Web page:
About 25 percent of the men referred by courts to the Domestic Abuse Center in Northridge, California tell of at least one battering incident involving sports. “The men talk about being pumped up from the game, pumped up from having all their buddies around,” says the center’s director, Gail Pincus. Men get angry, she says, “when a wife or girlfriend either doesn’t serve them fast enough or makes what they consider a stupid or embarrassing comment” while they are watching sports with other men.[xv]
The three basketball players were sitting in Paul’s dorm room, drinking beer and, as they recall, “probably talking about basketball or sports” when Melody and two of her friends approached their open window and began a conversation with them. The three men and three women chatted, all accounts agree. After a while, James asked if the women wanted to see “the real John Holmes,” a reference to a porn movie star with a huge penis. He pulled down his pants.
Soon afterward Otis asked Melody to meet him at the side door. Otis testified that he asked Melody to come to the door “because James exposed himself to her and she looked interested.”
A witness testified that Otis grabbed Melody and pulled her inside, but that it appeared they were playing. Otis says he “escorted” Melody inside the building. Melody says she did not want to enter the building because of the dorm prohibition against female visitors, but was not afraid. After all, these were her friends.
Which raises the question: When a male friend grabs a woman, and drags her in a direction she does not want to go, is this play? Is this safe? Can he be trusted? Up to 90 percent of sexually assaulted women know their perpetrator.[xvi]
Once inside, Melody worried aloud about getting in trouble for breaking curfew. The men were supposed to be attending a dorm meeting, and Melody thought someone might come looking for them. “Don’t worry, they never check our rooms,” she was assured. Then the rape or sex began. Melody says James and Paul took turns raping her, while the three men worked in tandem to hold her down. She didn’t use the phrase team effort but it sounded like that: a coordinated, strategic attack that required little verbal communication. She recalls that they said to her, “You need a real man” — a reference to her rumored bisexuality — and, “We’re going to fix you.”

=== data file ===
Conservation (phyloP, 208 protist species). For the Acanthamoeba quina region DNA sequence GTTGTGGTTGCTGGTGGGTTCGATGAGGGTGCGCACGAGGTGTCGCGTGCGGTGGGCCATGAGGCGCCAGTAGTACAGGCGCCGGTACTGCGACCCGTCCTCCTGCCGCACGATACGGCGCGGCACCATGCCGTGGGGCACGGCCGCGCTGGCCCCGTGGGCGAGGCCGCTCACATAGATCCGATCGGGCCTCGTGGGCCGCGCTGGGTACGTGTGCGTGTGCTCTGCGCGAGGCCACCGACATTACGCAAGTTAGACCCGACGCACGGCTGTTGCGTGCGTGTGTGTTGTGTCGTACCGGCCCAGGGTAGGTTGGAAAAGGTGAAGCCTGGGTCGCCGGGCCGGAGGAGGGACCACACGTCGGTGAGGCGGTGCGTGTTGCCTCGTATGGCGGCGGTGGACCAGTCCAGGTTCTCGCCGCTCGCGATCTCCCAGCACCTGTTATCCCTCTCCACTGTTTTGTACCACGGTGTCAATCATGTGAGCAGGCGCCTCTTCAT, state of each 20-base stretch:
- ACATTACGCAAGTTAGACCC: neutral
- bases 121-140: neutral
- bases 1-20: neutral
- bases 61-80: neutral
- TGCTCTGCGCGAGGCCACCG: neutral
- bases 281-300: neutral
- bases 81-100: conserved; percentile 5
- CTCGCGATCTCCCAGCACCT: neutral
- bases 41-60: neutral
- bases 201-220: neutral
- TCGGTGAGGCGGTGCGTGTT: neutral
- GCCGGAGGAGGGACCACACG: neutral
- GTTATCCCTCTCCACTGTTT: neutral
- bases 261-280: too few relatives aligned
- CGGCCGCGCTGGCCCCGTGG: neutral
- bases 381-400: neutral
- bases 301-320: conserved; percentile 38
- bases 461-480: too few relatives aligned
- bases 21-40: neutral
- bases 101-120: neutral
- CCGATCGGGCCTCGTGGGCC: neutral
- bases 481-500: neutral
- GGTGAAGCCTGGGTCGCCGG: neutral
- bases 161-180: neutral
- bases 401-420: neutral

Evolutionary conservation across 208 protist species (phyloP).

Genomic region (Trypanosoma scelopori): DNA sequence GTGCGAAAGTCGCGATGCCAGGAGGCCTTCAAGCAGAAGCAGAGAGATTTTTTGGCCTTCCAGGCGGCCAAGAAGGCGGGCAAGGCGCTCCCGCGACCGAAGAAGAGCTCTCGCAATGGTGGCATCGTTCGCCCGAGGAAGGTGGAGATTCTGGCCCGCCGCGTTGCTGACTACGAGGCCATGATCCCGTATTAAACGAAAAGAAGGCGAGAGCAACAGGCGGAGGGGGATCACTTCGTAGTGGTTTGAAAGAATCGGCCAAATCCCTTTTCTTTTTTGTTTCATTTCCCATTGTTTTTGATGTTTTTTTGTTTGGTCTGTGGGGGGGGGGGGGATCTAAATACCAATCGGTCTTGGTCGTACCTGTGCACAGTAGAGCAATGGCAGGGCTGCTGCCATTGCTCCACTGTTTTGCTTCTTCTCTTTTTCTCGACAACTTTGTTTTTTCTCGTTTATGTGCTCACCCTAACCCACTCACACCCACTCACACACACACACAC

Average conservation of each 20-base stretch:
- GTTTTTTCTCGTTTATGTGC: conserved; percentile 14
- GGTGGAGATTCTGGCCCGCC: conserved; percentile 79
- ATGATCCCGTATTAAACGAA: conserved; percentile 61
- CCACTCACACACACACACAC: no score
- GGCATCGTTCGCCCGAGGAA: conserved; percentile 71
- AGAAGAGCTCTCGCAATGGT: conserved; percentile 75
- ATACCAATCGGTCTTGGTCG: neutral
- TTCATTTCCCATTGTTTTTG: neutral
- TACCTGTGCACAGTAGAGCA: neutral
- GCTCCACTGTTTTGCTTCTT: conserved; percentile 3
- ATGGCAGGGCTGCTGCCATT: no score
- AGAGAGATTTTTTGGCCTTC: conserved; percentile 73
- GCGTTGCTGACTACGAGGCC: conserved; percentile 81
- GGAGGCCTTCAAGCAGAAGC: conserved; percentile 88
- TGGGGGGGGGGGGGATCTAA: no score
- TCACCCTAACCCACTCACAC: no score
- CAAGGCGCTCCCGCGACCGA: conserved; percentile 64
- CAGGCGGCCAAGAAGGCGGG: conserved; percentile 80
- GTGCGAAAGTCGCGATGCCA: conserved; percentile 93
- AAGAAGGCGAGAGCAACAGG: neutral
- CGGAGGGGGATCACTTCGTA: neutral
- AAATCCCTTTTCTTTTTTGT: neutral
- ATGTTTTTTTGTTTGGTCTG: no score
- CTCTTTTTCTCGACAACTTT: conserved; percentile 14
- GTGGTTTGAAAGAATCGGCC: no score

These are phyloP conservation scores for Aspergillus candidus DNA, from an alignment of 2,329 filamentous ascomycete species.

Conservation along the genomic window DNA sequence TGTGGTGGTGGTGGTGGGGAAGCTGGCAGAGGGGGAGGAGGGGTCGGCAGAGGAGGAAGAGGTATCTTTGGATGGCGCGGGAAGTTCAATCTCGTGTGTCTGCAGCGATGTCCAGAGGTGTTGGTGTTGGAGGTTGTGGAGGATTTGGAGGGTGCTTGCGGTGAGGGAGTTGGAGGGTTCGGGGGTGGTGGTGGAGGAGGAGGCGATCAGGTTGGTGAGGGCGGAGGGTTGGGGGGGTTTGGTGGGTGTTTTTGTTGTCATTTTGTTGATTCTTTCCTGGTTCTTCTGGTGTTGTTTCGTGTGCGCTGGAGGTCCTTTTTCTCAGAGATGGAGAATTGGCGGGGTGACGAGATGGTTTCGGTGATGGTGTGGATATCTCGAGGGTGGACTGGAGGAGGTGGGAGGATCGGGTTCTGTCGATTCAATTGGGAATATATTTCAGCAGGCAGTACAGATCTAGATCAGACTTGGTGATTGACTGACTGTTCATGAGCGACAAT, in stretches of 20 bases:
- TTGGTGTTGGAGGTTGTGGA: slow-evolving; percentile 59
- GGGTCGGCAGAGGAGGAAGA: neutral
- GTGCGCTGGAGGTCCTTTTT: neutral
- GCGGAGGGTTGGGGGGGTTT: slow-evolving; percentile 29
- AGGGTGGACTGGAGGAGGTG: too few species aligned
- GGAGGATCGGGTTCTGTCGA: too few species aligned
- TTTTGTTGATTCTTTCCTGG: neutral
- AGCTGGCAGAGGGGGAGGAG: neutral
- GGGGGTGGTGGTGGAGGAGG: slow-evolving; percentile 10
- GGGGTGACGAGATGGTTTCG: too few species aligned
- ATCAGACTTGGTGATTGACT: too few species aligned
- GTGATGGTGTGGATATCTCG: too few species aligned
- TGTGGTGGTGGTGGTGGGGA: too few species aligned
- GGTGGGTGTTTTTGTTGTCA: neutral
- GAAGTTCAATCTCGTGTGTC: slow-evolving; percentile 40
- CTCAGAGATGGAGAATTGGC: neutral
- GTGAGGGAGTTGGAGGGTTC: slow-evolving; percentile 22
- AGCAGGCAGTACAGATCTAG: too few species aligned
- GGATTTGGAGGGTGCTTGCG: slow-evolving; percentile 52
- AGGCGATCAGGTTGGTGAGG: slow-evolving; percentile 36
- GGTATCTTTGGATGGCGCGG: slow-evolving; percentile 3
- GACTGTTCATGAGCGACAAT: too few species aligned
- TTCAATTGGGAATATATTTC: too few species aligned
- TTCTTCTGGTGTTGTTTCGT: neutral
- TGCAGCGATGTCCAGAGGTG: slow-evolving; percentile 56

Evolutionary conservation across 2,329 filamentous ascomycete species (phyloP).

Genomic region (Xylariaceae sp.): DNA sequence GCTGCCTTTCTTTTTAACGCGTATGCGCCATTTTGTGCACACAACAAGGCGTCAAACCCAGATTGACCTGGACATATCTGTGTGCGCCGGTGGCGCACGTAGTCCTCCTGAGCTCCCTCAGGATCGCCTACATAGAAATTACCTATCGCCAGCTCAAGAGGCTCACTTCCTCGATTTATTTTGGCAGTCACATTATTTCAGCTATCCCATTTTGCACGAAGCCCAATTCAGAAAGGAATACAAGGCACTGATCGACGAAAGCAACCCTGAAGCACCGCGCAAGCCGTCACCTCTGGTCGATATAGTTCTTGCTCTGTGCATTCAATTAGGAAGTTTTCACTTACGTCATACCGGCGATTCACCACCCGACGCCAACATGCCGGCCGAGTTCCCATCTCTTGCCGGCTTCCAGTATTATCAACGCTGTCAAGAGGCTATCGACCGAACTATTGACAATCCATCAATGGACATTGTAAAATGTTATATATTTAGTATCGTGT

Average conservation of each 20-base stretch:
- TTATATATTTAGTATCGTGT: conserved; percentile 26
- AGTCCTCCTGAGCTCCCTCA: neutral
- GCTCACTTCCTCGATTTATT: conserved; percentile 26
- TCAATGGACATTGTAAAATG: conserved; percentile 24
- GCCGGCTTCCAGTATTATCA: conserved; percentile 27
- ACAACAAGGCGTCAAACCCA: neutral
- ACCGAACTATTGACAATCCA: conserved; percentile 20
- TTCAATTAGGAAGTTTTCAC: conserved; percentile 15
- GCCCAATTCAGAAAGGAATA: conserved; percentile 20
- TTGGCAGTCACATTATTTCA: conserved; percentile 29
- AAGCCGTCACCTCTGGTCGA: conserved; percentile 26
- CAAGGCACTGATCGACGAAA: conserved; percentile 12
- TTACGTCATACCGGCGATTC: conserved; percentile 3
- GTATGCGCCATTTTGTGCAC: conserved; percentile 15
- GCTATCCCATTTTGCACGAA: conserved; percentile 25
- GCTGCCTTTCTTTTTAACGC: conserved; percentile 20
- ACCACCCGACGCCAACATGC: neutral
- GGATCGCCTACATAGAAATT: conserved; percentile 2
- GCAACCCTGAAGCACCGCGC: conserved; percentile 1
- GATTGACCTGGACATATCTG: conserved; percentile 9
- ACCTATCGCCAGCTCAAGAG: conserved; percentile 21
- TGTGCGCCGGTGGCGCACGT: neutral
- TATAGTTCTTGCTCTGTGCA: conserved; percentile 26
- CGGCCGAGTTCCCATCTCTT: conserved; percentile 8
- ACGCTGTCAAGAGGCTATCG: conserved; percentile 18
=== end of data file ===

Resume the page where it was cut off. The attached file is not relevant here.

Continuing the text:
Melody and Otis had dated several months earlier. Melody had ended the relationship. This was not supposed to be admissible in court; the judge had ruled before the trial that Melody’s sexual history was irrelevant. But Melody, in a blunder indicative of her naiveté, blurted out this information while being cross-examined. The defense attorneys later used it against her.
In the men’s version of events, Melody walked into the dorm room of her own volition, worried aloud about breaking curfew, then pulled down her pants.
“There was no kissing, no hugging, no fondling? She just walked into the room, laid down and did it?” the district attorney asked.
“She just laid down and did it,” Otis replied.
When Melody was having intercourse with Paul, the men testified, she fondled James’s penis with her left hand and Otis’s with her right. Afterward, James said, “Turn on the light. Let me see how pink it is.” Otis turned on the light. On the witness stand he mimed the action of gently pulling apart her labia and peering in. “God dang, girl,” he said he told her, “you is pink.”
After Melody fled, her friends asked what was wrong. “Nothing,” she muttered. She looked shaken, they said. She was unusually silent. Back at her dorm, she showered for a long time.
The next morning she ingested an assortment of painkillers and cold medicines. At the hospital, after her stomach was pumped, she filed a rape report.
In her closing arguments, the district attorney said Melody didn’t tell her friends about the rape because “she didn’t believe it herself — she was shocked, stunned.” The D.A. also noted that Melody had been scarred by a previous experience: Her stepfather molested her at a young age, and when she told her mother, her mother did not believe her. Melody feared no one would believe her again.
The D.A. said it was ludicrous that a woman would walk into a dorm room, express a fear of getting in trouble, then “take off her pants and say, essentially, ‘climb aboard.'”
In their closing arguments, the defense attorneys insinuated that Melody was lying about her stepfather as well as the three basketball players; that she had a history of false rape accusations. Pointing to Melody’s admission that she’d had sex with Otis before, they labeled her “very liberal-minded.”